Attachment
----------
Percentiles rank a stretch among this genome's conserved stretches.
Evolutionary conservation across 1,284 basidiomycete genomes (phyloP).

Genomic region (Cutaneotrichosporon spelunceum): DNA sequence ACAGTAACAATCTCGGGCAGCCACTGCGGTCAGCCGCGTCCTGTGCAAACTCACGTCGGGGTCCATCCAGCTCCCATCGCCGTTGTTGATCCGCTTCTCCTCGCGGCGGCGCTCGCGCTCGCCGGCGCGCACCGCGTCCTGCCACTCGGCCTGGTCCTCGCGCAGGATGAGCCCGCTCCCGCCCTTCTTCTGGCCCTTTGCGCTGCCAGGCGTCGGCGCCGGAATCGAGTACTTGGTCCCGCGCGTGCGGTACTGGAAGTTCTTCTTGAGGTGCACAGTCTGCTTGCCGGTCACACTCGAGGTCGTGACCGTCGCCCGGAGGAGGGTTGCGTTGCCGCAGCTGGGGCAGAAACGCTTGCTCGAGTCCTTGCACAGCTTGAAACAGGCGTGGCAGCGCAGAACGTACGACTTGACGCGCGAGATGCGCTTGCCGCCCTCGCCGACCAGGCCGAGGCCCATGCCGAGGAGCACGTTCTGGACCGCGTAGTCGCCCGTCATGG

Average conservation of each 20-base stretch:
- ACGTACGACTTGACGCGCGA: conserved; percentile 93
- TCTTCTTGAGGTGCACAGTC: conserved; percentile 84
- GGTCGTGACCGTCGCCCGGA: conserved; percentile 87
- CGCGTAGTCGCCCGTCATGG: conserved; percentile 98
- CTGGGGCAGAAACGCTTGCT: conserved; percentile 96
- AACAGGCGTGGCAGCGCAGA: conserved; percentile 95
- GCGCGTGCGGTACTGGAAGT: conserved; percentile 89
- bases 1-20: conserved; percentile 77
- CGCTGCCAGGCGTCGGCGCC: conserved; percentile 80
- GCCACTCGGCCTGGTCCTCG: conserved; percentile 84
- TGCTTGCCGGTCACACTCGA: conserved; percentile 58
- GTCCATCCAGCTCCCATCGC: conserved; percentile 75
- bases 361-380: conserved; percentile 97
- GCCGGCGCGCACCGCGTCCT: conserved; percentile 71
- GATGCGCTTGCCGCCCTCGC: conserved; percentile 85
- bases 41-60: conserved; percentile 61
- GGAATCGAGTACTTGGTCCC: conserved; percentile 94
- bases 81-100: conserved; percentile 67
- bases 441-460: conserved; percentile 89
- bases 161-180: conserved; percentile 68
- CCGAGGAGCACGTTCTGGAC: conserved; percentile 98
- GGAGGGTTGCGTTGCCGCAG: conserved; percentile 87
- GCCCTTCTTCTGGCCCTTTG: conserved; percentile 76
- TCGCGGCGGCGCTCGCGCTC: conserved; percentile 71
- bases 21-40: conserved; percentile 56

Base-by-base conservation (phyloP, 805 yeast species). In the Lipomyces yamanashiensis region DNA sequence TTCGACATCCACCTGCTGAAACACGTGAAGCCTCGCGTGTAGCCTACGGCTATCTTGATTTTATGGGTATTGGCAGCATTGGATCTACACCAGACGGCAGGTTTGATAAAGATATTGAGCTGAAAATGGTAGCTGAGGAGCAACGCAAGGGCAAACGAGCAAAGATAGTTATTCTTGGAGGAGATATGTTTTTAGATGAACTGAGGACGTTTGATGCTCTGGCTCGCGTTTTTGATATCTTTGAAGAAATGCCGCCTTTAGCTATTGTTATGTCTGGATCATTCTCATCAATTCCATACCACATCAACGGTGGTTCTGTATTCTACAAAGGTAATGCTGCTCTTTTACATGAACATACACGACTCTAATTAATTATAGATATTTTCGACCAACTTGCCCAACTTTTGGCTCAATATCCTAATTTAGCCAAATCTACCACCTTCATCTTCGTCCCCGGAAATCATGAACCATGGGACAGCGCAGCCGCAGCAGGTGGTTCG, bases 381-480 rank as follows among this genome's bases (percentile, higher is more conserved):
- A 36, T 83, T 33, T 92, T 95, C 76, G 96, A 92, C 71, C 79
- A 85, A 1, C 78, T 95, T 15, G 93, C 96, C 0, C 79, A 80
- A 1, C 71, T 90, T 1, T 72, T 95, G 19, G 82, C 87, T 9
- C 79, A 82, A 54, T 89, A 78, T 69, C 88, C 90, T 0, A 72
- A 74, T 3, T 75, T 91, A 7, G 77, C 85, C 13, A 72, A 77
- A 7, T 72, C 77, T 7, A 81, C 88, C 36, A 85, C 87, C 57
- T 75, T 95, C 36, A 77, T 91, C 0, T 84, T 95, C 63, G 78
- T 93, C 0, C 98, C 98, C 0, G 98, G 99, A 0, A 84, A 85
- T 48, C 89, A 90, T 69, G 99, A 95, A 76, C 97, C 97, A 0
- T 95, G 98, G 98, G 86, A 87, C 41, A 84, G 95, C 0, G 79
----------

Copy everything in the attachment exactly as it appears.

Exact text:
Percentiles rank a stretch among this genome's conserved stretches.
Evolutionary conservation across 1,284 basidiomycete genomes (phyloP).

Genomic region (Cutaneotrichosporon spelunceum): DNA sequence ACAGTAACAATCTCGGGCAGCCACTGCGGTCAGCCGCGTCCTGTGCAAACTCACGTCGGGGTCCATCCAGCTCCCATCGCCGTTGTTGATCCGCTTCTCCTCGCGGCGGCGCTCGCGCTCGCCGGCGCGCACCGCGTCCTGCCACTCGGCCTGGTCCTCGCGCAGGATGAGCCCGCTCCCGCCCTTCTTCTGGCCCTTTGCGCTGCCAGGCGTCGGCGCCGGAATCGAGTACTTGGTCCCGCGCGTGCGGTACTGGAAGTTCTTCTTGAGGTGCACAGTCTGCTTGCCGGTCACACTCGAGGTCGTGACCGTCGCCCGGAGGAGGGTTGCGTTGCCGCAGCTGGGGCAGAAACGCTTGCTCGAGTCCTTGCACAGCTTGAAACAGGCGTGGCAGCGCAGAACGTACGACTTGACGCGCGAGATGCGCTTGCCGCCCTCGCCGACCAGGCCGAGGCCCATGCCGAGGAGCACGTTCTGGACCGCGTAGTCGCCCGTCATGG

Average conservation of each 20-base stretch:
- ACGTACGACTTGACGCGCGA: conserved; percentile 93
- TCTTCTTGAGGTGCACAGTC: conserved; percentile 84
- GGTCGTGACCGTCGCCCGGA: conserved; percentile 87
- CGCGTAGTCGCCCGTCATGG: conserved; percentile 98
- CTGGGGCAGAAACGCTTGCT: conserved; percentile 96
- AACAGGCGTGGCAGCGCAGA: conserved; percentile 95
- GCGCGTGCGGTACTGGAAGT: conserved; percentile 89
- bases 1-20: conserved; percentile 77
- CGCTGCCAGGCGTCGGCGCC: conserved; percentile 80
- GCCACTCGGCCTGGTCCTCG: conserved; percentile 84
- TGCTTGCCGGTCACACTCGA: conserved; percentile 58
- GTCCATCCAGCTCCCATCGC: conserved; percentile 75
- bases 361-380: conserved; percentile 97
- GCCGGCGCGCACCGCGTCCT: conserved; percentile 71
- GATGCGCTTGCCGCCCTCGC: conserved; percentile 85
- bases 41-60: conserved; percentile 61
- GGAATCGAGTACTTGGTCCC: conserved; percentile 94
- bases 81-100: conserved; percentile 67
- bases 441-460: conserved; percentile 89
- bases 161-180: conserved; percentile 68
- CCGAGGAGCACGTTCTGGAC: conserved; percentile 98
- GGAGGGTTGCGTTGCCGCAG: conserved; percentile 87
- GCCCTTCTTCTGGCCCTTTG: conserved; percentile 76
- TCGCGGCGGCGCTCGCGCTC: conserved; percentile 71
- bases 21-40: conserved; percentile 56

Base-by-base conservation (phyloP, 805 yeast species). In the Lipomyces yamanashiensis region DNA sequence TTCGACATCCACCTGCTGAAACACGTGAAGCCTCGCGTGTAGCCTACGGCTATCTTGATTTTATGGGTATTGGCAGCATTGGATCTACACCAGACGGCAGGTTTGATAAAGATATTGAGCTGAAAATGGTAGCTGAGGAGCAACGCAAGGGCAAACGAGCAAAGATAGTTATTCTTGGAGGAGATATGTTTTTAGATGAACTGAGGACGTTTGATGCTCTGGCTCGCGTTTTTGATATCTTTGAAGAAATGCCGCCTTTAGCTATTGTTATGTCTGGATCATTCTCATCAATTCCATACCACATCAACGGTGGTTCTGTATTCTACAAAGGTAATGCTGCTCTTTTACATGAACATACACGACTCTAATTAATTATAGATATTTTCGACCAACTTGCCCAACTTTTGGCTCAATATCCTAATTTAGCCAAATCTACCACCTTCATCTTCGTCCCCGGAAATCATGAACCATGGGACAGCGCAGCCGCAGCAGGTGGTTCG, bases 381-480 rank as follows among this genome's bases (percentile, higher is more conserved):
- A 36, T 83, T 33, T 92, T 95, C 76, G 96, A 92, C 71, C 79
- A 85, A 1, C 78, T 95, T 15, G 93, C 96, C 0, C 79, A 80
- A 1, C 71, T 90, T 1, T 72, T 95, G 19, G 82, C 87, T 9
- C 79, A 82, A 54, T 89, A 78, T 69, C 88, C 90, T 0, A 72
- A 74, T 3, T 75, T 91, A 7, G 77, C 85, C 13, A 72, A 77
- A 7, T 72, C 77, T 7, A 81, C 88, C 36, A 85, C 87, C 57
- T 75, T 95, C 36, A 77, T 91, C 0, T 84, T 95, C 63, G 78
- T 93, C 0, C 98, C 98, C 0, G 98, G 99, A 0, A 84, A 85
- T 48, C 89, A 90, T 69, G 99, A 95, A 76, C 97, C 97, A 0
- T 95, G 98, G 98, G 86, A 87, C 41, A 84, G 95, C 0, G 79